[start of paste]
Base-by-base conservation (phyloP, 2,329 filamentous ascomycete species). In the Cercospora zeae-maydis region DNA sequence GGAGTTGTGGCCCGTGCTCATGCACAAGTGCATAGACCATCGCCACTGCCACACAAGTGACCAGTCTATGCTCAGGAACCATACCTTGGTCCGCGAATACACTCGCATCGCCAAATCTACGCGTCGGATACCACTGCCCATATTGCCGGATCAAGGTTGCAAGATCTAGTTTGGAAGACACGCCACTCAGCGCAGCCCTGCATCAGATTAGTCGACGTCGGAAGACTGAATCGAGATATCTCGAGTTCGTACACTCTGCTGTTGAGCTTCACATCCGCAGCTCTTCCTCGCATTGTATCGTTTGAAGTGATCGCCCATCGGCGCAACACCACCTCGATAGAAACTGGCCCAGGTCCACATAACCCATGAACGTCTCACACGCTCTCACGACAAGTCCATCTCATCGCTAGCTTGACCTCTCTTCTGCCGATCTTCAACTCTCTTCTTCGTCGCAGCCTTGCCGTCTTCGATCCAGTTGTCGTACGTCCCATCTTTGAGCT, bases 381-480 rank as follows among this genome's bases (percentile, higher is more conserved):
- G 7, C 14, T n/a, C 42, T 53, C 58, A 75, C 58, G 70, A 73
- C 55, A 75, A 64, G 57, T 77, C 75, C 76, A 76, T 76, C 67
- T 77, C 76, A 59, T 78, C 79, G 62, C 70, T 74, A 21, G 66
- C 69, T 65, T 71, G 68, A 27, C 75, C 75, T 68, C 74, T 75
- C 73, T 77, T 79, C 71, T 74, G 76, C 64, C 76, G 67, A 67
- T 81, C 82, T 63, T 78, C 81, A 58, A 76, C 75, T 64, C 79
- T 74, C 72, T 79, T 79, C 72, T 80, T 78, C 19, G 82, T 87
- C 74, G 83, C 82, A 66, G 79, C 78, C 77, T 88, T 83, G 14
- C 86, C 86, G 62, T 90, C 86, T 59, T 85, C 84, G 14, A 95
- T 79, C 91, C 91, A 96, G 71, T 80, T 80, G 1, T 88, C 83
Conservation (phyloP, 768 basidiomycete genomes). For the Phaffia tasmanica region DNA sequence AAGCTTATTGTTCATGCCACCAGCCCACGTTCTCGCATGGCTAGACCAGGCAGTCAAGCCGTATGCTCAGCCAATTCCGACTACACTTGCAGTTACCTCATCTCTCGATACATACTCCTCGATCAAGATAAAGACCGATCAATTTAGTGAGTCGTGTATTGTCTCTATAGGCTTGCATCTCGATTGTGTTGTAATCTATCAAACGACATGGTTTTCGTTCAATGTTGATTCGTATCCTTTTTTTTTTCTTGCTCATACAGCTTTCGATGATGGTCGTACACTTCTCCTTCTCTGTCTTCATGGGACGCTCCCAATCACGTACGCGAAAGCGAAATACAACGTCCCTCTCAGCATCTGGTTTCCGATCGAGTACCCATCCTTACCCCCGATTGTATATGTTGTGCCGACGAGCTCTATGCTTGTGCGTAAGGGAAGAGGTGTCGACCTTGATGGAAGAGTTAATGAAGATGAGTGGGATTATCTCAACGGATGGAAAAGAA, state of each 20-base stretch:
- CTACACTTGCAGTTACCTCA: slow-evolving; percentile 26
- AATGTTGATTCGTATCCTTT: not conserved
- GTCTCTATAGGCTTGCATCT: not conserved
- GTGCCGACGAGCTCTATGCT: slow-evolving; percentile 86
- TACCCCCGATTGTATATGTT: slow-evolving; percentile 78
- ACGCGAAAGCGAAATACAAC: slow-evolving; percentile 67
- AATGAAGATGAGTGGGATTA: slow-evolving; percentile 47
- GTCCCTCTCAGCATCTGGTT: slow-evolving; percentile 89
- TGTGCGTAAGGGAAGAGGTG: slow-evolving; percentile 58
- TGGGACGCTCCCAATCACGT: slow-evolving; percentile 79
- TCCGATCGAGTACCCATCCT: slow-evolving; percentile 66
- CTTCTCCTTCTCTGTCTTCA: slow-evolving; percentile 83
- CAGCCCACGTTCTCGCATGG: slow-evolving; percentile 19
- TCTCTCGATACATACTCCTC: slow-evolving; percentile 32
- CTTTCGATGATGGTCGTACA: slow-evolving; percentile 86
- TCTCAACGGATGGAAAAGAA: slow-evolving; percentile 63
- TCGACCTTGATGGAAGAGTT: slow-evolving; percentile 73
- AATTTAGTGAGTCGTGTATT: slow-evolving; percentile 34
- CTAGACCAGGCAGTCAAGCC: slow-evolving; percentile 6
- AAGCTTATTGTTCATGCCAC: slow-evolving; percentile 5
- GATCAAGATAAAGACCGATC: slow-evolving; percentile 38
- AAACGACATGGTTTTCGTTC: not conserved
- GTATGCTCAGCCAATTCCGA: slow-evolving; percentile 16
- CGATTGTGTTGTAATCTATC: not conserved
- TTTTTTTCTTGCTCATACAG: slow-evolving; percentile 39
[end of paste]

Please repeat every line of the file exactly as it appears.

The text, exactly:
Base-by-base conservation (phyloP, 2,329 filamentous ascomycete species). In the Cercospora zeae-maydis region DNA sequence GGAGTTGTGGCCCGTGCTCATGCACAAGTGCATAGACCATCGCCACTGCCACACAAGTGACCAGTCTATGCTCAGGAACCATACCTTGGTCCGCGAATACACTCGCATCGCCAAATCTACGCGTCGGATACCACTGCCCATATTGCCGGATCAAGGTTGCAAGATCTAGTTTGGAAGACACGCCACTCAGCGCAGCCCTGCATCAGATTAGTCGACGTCGGAAGACTGAATCGAGATATCTCGAGTTCGTACACTCTGCTGTTGAGCTTCACATCCGCAGCTCTTCCTCGCATTGTATCGTTTGAAGTGATCGCCCATCGGCGCAACACCACCTCGATAGAAACTGGCCCAGGTCCACATAACCCATGAACGTCTCACACGCTCTCACGACAAGTCCATCTCATCGCTAGCTTGACCTCTCTTCTGCCGATCTTCAACTCTCTTCTTCGTCGCAGCCTTGCCGTCTTCGATCCAGTTGTCGTACGTCCCATCTTTGAGCT, bases 381-480 rank as follows among this genome's bases (percentile, higher is more conserved):
- G 7, C 14, T n/a, C 42, T 53, C 58, A 75, C 58, G 70, A 73
- C 55, A 75, A 64, G 57, T 77, C 75, C 76, A 76, T 76, C 67
- T 77, C 76, A 59, T 78, C 79, G 62, C 70, T 74, A 21, G 66
- C 69, T 65, T 71, G 68, A 27, C 75, C 75, T 68, C 74, T 75
- C 73, T 77, T 79, C 71, T 74, G 76, C 64, C 76, G 67, A 67
- T 81, C 82, T 63, T 78, C 81, A 58, A 76, C 75, T 64, C 79
- T 74, C 72, T 79, T 79, C 72, T 80, T 78, C 19, G 82, T 87
- C 74, G 83, C 82, A 66, G 79, C 78, C 77, T 88, T 83, G 14
- C 86, C 86, G 62, T 90, C 86, T 59, T 85, C 84, G 14, A 95
- T 79, C 91, C 91, A 96, G 71, T 80, T 80, G 1, T 88, C 83
Conservation (phyloP, 768 basidiomycete genomes). For the Phaffia tasmanica region DNA sequence AAGCTTATTGTTCATGCCACCAGCCCACGTTCTCGCATGGCTAGACCAGGCAGTCAAGCCGTATGCTCAGCCAATTCCGACTACACTTGCAGTTACCTCATCTCTCGATACATACTCCTCGATCAAGATAAAGACCGATCAATTTAGTGAGTCGTGTATTGTCTCTATAGGCTTGCATCTCGATTGTGTTGTAATCTATCAAACGACATGGTTTTCGTTCAATGTTGATTCGTATCCTTTTTTTTTTCTTGCTCATACAGCTTTCGATGATGGTCGTACACTTCTCCTTCTCTGTCTTCATGGGACGCTCCCAATCACGTACGCGAAAGCGAAATACAACGTCCCTCTCAGCATCTGGTTTCCGATCGAGTACCCATCCTTACCCCCGATTGTATATGTTGTGCCGACGAGCTCTATGCTTGTGCGTAAGGGAAGAGGTGTCGACCTTGATGGAAGAGTTAATGAAGATGAGTGGGATTATCTCAACGGATGGAAAAGAA, state of each 20-base stretch:
- CTACACTTGCAGTTACCTCA: slow-evolving; percentile 26
- AATGTTGATTCGTATCCTTT: not conserved
- GTCTCTATAGGCTTGCATCT: not conserved
- GTGCCGACGAGCTCTATGCT: slow-evolving; percentile 86
- TACCCCCGATTGTATATGTT: slow-evolving; percentile 78
- ACGCGAAAGCGAAATACAAC: slow-evolving; percentile 67
- AATGAAGATGAGTGGGATTA: slow-evolving; percentile 47
- GTCCCTCTCAGCATCTGGTT: slow-evolving; percentile 89
- TGTGCGTAAGGGAAGAGGTG: slow-evolving; percentile 58
- TGGGACGCTCCCAATCACGT: slow-evolving; percentile 79
- TCCGATCGAGTACCCATCCT: slow-evolving; percentile 66
- CTTCTCCTTCTCTGTCTTCA: slow-evolving; percentile 83
- CAGCCCACGTTCTCGCATGG: slow-evolving; percentile 19
- TCTCTCGATACATACTCCTC: slow-evolving; percentile 32
- CTTTCGATGATGGTCGTACA: slow-evolving; percentile 86
- TCTCAACGGATGGAAAAGAA: slow-evolving; percentile 63
- TCGACCTTGATGGAAGAGTT: slow-evolving; percentile 73
- AATTTAGTGAGTCGTGTATT: slow-evolving; percentile 34
- CTAGACCAGGCAGTCAAGCC: slow-evolving; percentile 6
- AAGCTTATTGTTCATGCCAC: slow-evolving; percentile 5
- GATCAAGATAAAGACCGATC: slow-evolving; percentile 38
- AAACGACATGGTTTTCGTTC: not conserved
- GTATGCTCAGCCAATTCCGA: slow-evolving; percentile 16
- CGATTGTGTTGTAATCTATC: not conserved
- TTTTTTTCTTGCTCATACAG: slow-evolving; percentile 39